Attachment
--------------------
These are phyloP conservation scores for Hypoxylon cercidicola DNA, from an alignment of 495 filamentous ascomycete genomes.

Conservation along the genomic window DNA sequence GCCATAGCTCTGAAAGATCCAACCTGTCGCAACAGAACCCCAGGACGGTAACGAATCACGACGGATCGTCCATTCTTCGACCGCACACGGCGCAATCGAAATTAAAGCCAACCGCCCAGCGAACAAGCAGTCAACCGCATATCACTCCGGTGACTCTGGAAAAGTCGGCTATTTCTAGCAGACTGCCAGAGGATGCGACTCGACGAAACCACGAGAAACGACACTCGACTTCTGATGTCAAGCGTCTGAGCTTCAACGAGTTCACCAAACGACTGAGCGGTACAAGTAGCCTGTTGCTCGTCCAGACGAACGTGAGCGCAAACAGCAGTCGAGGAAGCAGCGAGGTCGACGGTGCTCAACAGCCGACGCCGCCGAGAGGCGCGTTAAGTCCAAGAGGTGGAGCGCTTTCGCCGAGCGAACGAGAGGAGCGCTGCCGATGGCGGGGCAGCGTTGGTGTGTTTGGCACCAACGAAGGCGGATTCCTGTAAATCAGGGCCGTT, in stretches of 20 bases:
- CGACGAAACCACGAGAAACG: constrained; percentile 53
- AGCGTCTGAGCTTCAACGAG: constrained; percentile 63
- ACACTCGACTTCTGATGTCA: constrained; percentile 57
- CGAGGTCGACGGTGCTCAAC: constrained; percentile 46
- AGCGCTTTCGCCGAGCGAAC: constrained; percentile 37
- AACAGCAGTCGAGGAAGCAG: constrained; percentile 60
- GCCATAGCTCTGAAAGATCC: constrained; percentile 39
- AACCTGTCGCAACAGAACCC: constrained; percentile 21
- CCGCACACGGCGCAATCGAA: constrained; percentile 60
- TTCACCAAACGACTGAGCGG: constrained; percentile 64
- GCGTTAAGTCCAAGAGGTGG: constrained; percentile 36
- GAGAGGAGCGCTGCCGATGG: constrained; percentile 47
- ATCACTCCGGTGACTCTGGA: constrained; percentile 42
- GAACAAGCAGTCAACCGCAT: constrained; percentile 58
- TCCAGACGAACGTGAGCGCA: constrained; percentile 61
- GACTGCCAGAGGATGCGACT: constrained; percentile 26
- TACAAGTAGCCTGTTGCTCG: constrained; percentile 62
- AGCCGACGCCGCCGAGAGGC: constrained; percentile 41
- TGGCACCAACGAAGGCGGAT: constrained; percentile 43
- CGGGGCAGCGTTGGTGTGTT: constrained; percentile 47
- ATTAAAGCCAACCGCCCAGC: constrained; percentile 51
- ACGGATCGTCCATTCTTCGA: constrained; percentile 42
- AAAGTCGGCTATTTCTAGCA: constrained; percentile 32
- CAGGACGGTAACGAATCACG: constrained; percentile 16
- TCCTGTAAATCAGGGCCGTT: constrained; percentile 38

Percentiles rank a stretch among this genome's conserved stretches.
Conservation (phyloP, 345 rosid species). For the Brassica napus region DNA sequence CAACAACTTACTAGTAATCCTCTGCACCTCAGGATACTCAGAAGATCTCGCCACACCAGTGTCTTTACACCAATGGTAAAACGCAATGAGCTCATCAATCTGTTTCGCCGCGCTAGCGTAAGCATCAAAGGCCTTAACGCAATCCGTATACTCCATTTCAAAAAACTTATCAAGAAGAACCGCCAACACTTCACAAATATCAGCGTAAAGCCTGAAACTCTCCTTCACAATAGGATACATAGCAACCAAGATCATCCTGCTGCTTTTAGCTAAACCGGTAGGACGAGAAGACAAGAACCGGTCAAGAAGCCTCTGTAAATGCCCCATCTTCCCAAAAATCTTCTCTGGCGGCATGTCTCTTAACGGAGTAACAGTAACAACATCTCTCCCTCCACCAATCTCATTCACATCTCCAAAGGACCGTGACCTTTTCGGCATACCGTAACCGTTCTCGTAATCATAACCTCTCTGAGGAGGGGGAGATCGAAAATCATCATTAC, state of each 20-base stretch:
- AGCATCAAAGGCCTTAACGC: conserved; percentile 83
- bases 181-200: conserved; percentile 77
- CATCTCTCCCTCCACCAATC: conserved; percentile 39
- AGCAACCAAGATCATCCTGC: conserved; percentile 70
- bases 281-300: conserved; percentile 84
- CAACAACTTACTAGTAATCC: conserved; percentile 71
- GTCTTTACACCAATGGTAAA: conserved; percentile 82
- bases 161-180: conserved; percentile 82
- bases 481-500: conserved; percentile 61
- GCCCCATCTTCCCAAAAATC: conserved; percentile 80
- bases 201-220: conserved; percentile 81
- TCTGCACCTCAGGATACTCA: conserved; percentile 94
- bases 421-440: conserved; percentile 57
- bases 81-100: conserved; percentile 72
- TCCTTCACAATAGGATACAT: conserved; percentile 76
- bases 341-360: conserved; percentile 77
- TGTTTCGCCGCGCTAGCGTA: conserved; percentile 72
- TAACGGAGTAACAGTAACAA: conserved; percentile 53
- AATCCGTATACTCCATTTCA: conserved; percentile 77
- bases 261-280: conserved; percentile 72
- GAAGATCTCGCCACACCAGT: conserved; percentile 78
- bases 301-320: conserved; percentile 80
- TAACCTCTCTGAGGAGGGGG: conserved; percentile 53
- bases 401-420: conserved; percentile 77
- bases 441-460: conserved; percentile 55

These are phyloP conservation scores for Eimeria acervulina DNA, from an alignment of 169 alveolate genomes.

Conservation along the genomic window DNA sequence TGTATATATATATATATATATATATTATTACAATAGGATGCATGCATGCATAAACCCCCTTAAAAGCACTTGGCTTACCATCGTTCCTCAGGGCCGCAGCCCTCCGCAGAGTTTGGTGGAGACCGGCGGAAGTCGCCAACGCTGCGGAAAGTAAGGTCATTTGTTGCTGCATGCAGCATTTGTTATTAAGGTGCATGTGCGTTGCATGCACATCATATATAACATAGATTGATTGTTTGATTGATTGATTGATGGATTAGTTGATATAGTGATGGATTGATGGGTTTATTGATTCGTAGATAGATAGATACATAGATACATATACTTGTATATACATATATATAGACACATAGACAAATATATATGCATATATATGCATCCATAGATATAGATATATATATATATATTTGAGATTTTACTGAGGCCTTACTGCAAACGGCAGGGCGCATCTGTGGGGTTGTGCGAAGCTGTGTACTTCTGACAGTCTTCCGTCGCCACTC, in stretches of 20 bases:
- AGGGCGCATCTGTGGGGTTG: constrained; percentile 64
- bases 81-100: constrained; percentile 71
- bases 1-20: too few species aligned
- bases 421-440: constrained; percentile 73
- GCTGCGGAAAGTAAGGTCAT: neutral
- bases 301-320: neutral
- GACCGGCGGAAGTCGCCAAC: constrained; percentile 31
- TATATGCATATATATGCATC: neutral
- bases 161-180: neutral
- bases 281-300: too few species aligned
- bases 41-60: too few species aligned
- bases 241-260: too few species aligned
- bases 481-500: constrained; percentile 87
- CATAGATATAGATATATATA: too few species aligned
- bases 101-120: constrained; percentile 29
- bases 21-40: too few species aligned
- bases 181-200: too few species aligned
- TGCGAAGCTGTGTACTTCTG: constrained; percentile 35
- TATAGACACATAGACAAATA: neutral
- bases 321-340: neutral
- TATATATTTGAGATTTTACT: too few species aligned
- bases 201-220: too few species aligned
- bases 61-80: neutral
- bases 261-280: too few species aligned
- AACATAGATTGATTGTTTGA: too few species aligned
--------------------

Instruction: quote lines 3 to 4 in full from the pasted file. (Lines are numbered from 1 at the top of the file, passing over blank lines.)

- CGACGAAACCACGAGAAACG: constrained; percentile 53
- AGCGTCTGAGCTTCAACGAG: constrained; percentile 63